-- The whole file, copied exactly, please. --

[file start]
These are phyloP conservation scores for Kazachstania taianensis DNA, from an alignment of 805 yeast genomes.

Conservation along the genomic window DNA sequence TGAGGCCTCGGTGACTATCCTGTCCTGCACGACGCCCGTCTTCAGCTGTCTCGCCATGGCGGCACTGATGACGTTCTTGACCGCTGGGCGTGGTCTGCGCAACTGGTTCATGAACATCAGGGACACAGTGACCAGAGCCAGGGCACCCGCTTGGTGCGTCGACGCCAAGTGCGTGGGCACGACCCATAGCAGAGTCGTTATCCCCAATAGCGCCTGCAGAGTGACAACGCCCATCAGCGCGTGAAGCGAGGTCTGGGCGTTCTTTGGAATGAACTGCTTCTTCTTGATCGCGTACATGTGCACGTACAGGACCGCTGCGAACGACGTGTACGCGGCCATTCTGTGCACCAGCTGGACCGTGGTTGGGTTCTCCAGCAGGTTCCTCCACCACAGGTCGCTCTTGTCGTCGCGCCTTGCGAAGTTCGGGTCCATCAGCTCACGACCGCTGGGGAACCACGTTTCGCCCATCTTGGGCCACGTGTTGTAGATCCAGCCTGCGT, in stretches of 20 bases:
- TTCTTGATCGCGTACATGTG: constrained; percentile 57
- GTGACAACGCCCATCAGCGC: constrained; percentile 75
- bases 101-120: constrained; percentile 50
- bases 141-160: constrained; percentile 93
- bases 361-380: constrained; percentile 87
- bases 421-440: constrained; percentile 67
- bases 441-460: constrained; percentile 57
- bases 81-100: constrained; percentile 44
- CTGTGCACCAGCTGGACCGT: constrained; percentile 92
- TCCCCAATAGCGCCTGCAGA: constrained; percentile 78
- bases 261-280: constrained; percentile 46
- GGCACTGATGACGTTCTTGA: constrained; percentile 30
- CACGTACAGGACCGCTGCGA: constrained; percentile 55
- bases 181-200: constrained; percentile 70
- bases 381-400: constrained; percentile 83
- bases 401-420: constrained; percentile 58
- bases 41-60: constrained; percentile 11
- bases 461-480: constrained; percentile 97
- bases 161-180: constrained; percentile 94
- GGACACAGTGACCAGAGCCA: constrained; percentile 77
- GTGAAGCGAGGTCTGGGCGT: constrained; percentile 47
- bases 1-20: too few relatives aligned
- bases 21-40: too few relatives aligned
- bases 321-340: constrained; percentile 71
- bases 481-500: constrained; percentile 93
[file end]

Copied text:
These are phyloP conservation scores for Kazachstania taianensis DNA, from an alignment of 805 yeast genomes.

Conservation along the genomic window DNA sequence TGAGGCCTCGGTGACTATCCTGTCCTGCACGACGCCCGTCTTCAGCTGTCTCGCCATGGCGGCACTGATGACGTTCTTGACCGCTGGGCGTGGTCTGCGCAACTGGTTCATGAACATCAGGGACACAGTGACCAGAGCCAGGGCACCCGCTTGGTGCGTCGACGCCAAGTGCGTGGGCACGACCCATAGCAGAGTCGTTATCCCCAATAGCGCCTGCAGAGTGACAACGCCCATCAGCGCGTGAAGCGAGGTCTGGGCGTTCTTTGGAATGAACTGCTTCTTCTTGATCGCGTACATGTGCACGTACAGGACCGCTGCGAACGACGTGTACGCGGCCATTCTGTGCACCAGCTGGACCGTGGTTGGGTTCTCCAGCAGGTTCCTCCACCACAGGTCGCTCTTGTCGTCGCGCCTTGCGAAGTTCGGGTCCATCAGCTCACGACCGCTGGGGAACCACGTTTCGCCCATCTTGGGCCACGTGTTGTAGATCCAGCCTGCGT, in stretches of 20 bases:
- TTCTTGATCGCGTACATGTG: constrained; percentile 57
- GTGACAACGCCCATCAGCGC: constrained; percentile 75
- bases 101-120: constrained; percentile 50
- bases 141-160: constrained; percentile 93
- bases 361-380: constrained; percentile 87
- bases 421-440: constrained; percentile 67
- bases 441-460: constrained; percentile 57
- bases 81-100: constrained; percentile 44
- CTGTGCACCAGCTGGACCGT: constrained; percentile 92
- TCCCCAATAGCGCCTGCAGA: constrained; percentile 78
- bases 261-280: constrained; percentile 46
- GGCACTGATGACGTTCTTGA: constrained; percentile 30
- CACGTACAGGACCGCTGCGA: constrained; percentile 55
- bases 181-200: constrained; percentile 70
- bases 381-400: constrained; percentile 83
- bases 401-420: constrained; percentile 58
- bases 41-60: constrained; percentile 11
- bases 461-480: constrained; percentile 97
- bases 161-180: constrained; percentile 94
- GGACACAGTGACCAGAGCCA: constrained; percentile 77
- GTGAAGCGAGGTCTGGGCGT: constrained; percentile 47
- bases 1-20: too few relatives aligned
- bases 21-40: too few relatives aligned
- bases 321-340: constrained; percentile 71
- bases 481-500: constrained; percentile 93